Though termed a friendly, the match will be anything but. Jamaica notched a 2-1 victory over Canada in the quarterfinals of the CONCACAF Gold Cup a little over a month ago, bouncing Les Rouges from the tournament and putting vengeance on the mind ahead of Saturday’s contest.
'Revenge' was a word spoken several times, including by Canada head coach Octavio Zambrano.
“There is a little bit of revenge going there,” he said. “We have to assert ourselves on our home field. [They were] our team to beat to continue in our quest to get to the final stage of the Gold Cup.”
With Canada looking to become a factor in CONCACAF after a long stretch in the wilderness, Jamaica will provide a stern test this weekend.
“Jamaica is a good team, the last two Gold Cups they made it to the finals,” said Toronto FC midfielder Jonathan Osorio. “This is good for us to measure ourselves against better CONCACAF teams. We want to beat those teams. We have to beat teams like Jamaica and like Trinidad. We have go and get results in places like Honduras and Costa Rica. That's the only way we can progress as a country and make it to the World Cup, which is the goal.
“This is our chance to get our revenge and show everybody that the Gold Cup wasn't a fluke.”
Canada has several players on their roster of Jamaican heritage, and the Toronto area has a large Jamaican population. For players with a Jamaican background, Saturday’s match has a little extra meaning.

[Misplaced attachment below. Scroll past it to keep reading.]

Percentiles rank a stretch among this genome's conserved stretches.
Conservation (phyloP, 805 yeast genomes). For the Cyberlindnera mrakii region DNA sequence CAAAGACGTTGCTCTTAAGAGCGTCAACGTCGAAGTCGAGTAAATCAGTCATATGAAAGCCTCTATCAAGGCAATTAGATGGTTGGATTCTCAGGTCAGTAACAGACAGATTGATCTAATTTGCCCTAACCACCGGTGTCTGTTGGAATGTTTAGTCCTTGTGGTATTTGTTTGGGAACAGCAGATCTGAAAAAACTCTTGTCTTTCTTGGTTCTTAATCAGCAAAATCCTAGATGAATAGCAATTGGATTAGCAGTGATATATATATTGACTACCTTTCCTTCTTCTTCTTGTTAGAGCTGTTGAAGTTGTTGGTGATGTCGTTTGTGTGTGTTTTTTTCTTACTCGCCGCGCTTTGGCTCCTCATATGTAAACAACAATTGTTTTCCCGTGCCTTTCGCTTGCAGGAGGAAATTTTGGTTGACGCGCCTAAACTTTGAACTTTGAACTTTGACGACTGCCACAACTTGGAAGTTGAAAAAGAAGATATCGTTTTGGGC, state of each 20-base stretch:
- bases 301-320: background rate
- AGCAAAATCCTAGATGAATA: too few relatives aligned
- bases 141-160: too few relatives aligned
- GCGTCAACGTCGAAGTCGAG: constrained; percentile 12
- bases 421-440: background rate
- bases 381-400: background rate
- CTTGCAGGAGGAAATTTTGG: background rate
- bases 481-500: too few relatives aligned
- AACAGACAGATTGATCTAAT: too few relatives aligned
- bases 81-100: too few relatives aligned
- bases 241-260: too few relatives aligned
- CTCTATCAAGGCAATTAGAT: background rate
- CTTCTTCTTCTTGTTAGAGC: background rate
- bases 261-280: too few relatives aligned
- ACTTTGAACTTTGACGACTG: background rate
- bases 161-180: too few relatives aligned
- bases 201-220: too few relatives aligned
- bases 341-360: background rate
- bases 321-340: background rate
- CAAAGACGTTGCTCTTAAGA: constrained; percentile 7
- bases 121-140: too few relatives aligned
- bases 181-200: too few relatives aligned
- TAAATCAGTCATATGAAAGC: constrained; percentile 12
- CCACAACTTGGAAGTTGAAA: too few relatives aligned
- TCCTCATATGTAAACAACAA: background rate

“I want to really get the win because my background is Jamaican and half my family is rooting for them,” smiled Junior Hoilett. “I want to get back at them, get the bragging rights on our side, which I think we deserved. The way we played against them last game it was unlucky to only get one goal, we should have had three or four. It's way more than a friendly for me.”
Canada acknowledged on Thursday that they can’t match Jamaica athletically, and said they’ll attempt to use possession to break down the Reggae Boyz. The team hinted that they’ll to play with more of an attacking bend on Saturday, with an eye on continuing to grow into an increasingly attractive style.
“With Canada going forward you're going to see a lot more attacking, us going at teams, trying to win,” said TFC's Jay Chapman. “It's an exciting time. They knocked us out of the Gold Cup, so there's going to be a little fire under us. [We want to] win this game and put on a good show for our fans in Toronto.”
The Canadians see Jamaica as a team they need to be beating on a regular basis to put themselves back in the conversation for a World Cup berth.
“This a good test for us,” said five-time Canadian men’s player of the year Atiba Hutchinson, who is back in the squad after not being called for the Gold Cup. “Considering the boys went up against them in the Gold Cup and didn't get the result, to play them the next game, see where we're at and how the team has been developing.”
“It’s definitely [a team we need to beat],” added Davies. “With Atiba coming in, a big part of this team; [he] can help us defeat them this time around. It's a big milestone for us. If we keep developing, we can beat them on a regular basis.”